It is important to make sure you are as familiar with your
bike as you can be before you challenge it and yourself. When advising you on
how to choose the right bike size for you, the hardtail of the bike was
mentioned. But as many of you might have noticed, some mountain bikes don’t
have a hardtail running all the way down, and instead have a complex suspension
setup. Those are called full suspension bikes because they have suspension both
at the front and at the rear, instead of just the front. The reason why you’re
not likely to begin with a full suspension bike is the added maintenance, and
more importantly the extra cost. So we’ll speak mostly in the context of the
What your mountain bike is almost certain to have is gears. Some beginners dread the shifter as much as beginner drivers dread the manual transmission. Shifting gears makes unpleasant noises, makes pedals dip unexpectedly sometimes, and if gears are shifted too enthusiastically, especially on older bikes with rotary gear selectors, the chain falls off. These problems are mainly due to inexperience or not knowing exactly how to take full advantage of the gears. The gears are your friends, allowing you to change the amount of force you need to apply to retain momentum on every kind of terrain you encounter. If you are looking for a bike, look for a “one by”. A “one by” is a bike where the pedal axle has only sprocket, with multiple sprockets at the back wheel. So depending on how many sprockets your bike has at the back wheels, it can be a 1×6 or a 1×8 or a 1×12, etc. Having only one sprocket at the pedal axle means that you will only have one shifter on the handles. Change up a gear if you are on even terrain and looking to go faster, and down a gear if you’re at an incline and need the extra leverage. Another common configuration is a “three by”, and they are surprisingly widespread even among the cheaper bikes. That’s where all of these crackle and chain slip horror stories come from. There are three sprockets on the pedal axle that you need to shift between separately. With those, you have two sets of gear selectors one on each side, and shifting them becomes a little more complex. Stick with a “one by” for now. It won’t give you the flexibility of a greater range of gearing, but you’re unlikely to need it as a beginner. And the simplicity of having just one gear selector will mean that you’ll get used to your bike faster.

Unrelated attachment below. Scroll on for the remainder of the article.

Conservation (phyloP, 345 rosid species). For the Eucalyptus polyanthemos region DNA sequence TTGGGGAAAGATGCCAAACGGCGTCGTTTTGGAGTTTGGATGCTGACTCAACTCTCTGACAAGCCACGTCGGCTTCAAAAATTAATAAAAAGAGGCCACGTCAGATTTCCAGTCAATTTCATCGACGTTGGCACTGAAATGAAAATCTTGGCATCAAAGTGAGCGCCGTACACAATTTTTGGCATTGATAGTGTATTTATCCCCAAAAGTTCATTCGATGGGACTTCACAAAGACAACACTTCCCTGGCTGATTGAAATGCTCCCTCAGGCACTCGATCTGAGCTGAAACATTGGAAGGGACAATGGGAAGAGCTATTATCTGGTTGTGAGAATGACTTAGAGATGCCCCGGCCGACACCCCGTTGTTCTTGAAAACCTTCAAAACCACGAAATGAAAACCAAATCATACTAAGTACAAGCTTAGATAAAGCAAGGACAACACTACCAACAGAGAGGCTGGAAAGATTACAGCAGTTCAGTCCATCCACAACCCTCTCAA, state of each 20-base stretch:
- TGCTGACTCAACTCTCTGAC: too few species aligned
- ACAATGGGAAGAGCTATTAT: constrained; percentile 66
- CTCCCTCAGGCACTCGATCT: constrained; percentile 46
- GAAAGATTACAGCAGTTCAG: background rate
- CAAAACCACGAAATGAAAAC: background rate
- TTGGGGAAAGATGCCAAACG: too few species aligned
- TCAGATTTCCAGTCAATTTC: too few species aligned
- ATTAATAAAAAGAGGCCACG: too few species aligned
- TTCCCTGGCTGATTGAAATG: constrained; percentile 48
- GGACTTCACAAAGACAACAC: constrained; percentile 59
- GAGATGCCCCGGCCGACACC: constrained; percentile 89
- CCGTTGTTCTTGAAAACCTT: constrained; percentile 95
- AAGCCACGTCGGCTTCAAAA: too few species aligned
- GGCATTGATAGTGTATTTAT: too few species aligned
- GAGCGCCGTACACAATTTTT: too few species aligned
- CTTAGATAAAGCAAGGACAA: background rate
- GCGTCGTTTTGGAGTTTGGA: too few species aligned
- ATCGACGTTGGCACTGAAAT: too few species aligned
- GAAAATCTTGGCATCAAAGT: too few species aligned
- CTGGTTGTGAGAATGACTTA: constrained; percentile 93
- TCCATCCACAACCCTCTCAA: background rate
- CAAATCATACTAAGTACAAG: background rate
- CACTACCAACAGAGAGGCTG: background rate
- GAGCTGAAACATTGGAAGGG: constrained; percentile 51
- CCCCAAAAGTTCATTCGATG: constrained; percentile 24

Once you know how your bike behaves and how to use its configuration most effectively, you can start choosing a trail. There are plenty of websites that will help you find mountain biking trails of varying difficulty in your location. Take full advantage of those, and ask around for what would be the most fun trail to begin with.